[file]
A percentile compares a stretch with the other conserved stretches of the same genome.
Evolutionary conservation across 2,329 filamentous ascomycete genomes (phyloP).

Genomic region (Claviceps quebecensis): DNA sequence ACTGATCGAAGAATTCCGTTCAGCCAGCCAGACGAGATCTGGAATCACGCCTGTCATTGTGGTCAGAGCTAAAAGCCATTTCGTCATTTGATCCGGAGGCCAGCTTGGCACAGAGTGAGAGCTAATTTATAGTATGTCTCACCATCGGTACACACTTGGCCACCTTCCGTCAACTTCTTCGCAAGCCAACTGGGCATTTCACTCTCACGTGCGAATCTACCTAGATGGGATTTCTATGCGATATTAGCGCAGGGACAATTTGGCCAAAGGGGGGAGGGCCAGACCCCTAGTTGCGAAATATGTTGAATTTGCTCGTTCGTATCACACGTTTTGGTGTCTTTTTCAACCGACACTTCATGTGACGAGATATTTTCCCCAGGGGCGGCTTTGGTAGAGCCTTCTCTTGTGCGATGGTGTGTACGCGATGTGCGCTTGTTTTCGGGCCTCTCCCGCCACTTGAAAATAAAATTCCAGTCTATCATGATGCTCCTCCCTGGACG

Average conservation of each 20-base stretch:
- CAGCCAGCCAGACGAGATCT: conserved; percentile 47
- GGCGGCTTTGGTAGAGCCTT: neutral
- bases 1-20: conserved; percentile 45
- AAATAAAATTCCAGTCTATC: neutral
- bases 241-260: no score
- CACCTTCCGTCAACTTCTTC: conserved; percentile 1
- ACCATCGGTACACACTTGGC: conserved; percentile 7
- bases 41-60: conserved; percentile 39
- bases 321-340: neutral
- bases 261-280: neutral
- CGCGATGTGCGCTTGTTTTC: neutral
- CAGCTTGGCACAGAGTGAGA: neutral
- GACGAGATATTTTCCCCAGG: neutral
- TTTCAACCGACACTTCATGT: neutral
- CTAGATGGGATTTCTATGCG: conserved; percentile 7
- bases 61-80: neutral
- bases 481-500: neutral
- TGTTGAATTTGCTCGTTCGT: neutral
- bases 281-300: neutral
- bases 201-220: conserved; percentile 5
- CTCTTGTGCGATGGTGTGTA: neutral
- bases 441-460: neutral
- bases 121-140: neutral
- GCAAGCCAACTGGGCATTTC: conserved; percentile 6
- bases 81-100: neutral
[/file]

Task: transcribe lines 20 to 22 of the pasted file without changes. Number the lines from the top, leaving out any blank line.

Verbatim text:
- bases 61-80: neutral
- bases 481-500: neutral
- TGTTGAATTTGCTCGTTCGT: neutral